Amy Franceschini wants to build a land bridge between art and activism. As a founder of the artist collective Futurefarmers spoke at Tipton Hall on the Santa Fe University of Art and Design campus Monday night, she explained that the more interactive site installations she creates to draw attention to issues surrounding farms and farming practice, the more the procedures of the art world seem to slow her down.

At the same time, Franceschini avoids direct action as an activist, she said, because she ha grown up watching her parents, die-hard radicals, be constantly let down when all their work seem to accomplish nothing—not that she wouldn't like to try.

The lecture doubled as a reception for Franceschini's exhibition at the Santa Fe Art Institute. Futurefarmers: A Collective Practice appeared to be represented primarily by a single work, captured in photos and text lining the walls of SFAI's lobby. "Shoebox Diaries" was a series of events that attempted  to question a relationship between the sole and the soul, according to the description. Using a cobbler's bench and an atelier as the "nucleus" of the series, "The Pedestrian Press," a performance piece, traveled New York City on the soles of participants. Their shoes imprinted with the letters of the alphabet, participants walked on rolls of paper, "typing" with their feet in soot, while reading texts.

This returns us to Franceschini's expressed desire to find a link between the impulse to create and the impulse to educate.

Since 1995, Futurefarmers has brought artists and designers together with farmers, scientists, engineers, sowers, cooks and bus drivers to find a common soil in a way that might productively impact social, political and economic systems.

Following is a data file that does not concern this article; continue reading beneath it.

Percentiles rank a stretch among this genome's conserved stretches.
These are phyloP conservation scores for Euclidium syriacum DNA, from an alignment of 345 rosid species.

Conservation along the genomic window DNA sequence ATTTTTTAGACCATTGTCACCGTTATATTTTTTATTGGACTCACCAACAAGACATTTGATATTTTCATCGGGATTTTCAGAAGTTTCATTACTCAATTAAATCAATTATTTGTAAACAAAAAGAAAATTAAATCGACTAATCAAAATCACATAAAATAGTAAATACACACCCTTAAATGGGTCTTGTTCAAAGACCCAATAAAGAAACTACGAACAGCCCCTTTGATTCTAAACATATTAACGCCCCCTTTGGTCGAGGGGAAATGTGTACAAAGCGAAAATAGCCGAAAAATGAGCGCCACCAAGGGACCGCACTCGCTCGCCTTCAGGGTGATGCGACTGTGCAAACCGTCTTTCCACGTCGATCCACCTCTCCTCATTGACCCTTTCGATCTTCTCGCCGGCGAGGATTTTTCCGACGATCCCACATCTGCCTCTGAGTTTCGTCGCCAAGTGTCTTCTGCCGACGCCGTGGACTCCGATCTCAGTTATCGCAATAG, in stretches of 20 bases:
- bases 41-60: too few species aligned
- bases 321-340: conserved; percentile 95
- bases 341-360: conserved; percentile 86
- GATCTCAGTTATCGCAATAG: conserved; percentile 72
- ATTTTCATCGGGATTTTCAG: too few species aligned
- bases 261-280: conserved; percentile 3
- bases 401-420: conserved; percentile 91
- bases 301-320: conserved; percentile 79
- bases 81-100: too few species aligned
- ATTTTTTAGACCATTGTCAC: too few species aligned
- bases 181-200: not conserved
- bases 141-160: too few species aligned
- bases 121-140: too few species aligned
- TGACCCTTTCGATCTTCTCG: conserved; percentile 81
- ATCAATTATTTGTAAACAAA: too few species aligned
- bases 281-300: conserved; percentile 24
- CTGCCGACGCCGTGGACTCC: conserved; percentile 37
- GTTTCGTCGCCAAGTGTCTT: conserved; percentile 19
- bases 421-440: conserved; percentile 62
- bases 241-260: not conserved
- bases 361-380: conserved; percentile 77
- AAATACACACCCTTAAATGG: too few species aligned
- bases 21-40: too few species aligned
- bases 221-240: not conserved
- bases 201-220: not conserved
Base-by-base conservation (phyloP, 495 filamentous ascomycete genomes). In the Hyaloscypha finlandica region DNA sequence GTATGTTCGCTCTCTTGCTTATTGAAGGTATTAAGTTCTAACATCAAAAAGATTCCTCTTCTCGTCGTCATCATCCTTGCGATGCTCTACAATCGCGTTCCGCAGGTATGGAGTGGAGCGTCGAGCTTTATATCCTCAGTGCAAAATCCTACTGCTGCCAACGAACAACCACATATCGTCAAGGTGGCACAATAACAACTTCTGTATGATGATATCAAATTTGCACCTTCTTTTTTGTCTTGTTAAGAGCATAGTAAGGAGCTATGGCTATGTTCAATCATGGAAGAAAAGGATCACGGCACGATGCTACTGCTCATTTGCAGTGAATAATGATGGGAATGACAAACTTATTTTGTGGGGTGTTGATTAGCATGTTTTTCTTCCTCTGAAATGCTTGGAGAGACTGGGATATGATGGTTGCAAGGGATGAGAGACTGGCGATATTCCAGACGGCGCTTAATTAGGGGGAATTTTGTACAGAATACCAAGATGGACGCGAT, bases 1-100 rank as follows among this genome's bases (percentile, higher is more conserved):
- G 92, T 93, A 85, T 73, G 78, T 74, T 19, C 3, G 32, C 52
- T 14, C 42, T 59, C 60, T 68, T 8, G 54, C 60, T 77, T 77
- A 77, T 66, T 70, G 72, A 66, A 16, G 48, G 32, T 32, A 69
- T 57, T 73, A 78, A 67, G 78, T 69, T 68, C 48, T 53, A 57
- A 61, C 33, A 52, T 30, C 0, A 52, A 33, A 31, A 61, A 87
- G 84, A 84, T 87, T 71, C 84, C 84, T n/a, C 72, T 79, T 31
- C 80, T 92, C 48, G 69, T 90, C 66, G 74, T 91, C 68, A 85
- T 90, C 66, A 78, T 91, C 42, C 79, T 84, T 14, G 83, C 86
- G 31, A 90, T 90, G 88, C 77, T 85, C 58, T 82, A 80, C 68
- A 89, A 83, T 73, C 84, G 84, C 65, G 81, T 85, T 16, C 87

As Franceschini flipped through slides of community members in Philadelphia gathering around the Futurefarmers work "Soil Kitchen," artistic practice, field labor and activist intention became the obvious medium; the people, the art.

For the installation, Futurefarmers overtook a space in downtown Philly, where they offered bowls of soup (made from local ingredients) to residents who brought in soil samples from their gardens. While eating and waiting for soil test results (provided by the US Environmental Protection Agency), participants also learned about land husbandry, urban farming and issues facing small farms.

On the roof of the building, Futurefarmers built a windmill to power the installation, and in the outside courtyard, a statue of Don Quixote (a 1997 gift from Cuidad Real, Spain to the City of Brotherly Love) tilts at the windmill. Franceschini sees the statue and windmill as an metaphor for Futurefarmers' mission. Quixote was a hopeless outcast fighting against industrialization; and there was Futurefarmers returning agriculture to a post-industrial city, an effort that Franceschini likens to tilting at windmills as small farms continue to decline.
Even as Cervantes is edging out Shakespeare as the world's greatest gift to literature (Google it, you'll see),

Futurefarmers speaks to a generation increasingly concerned with food, not only as function, but as vocation and community—indeed as activism. One of Franceschini's slides depicting a group protesting the University of California system selling land to Whole Foods Market includes a sign that reads: "Resistance is Fertile."
Without any explanation, the slides depicting artistic actions and those depicting activist actions flowed perfectly with one another.

They gathered, they stared in wonder and, most importantly, they participated.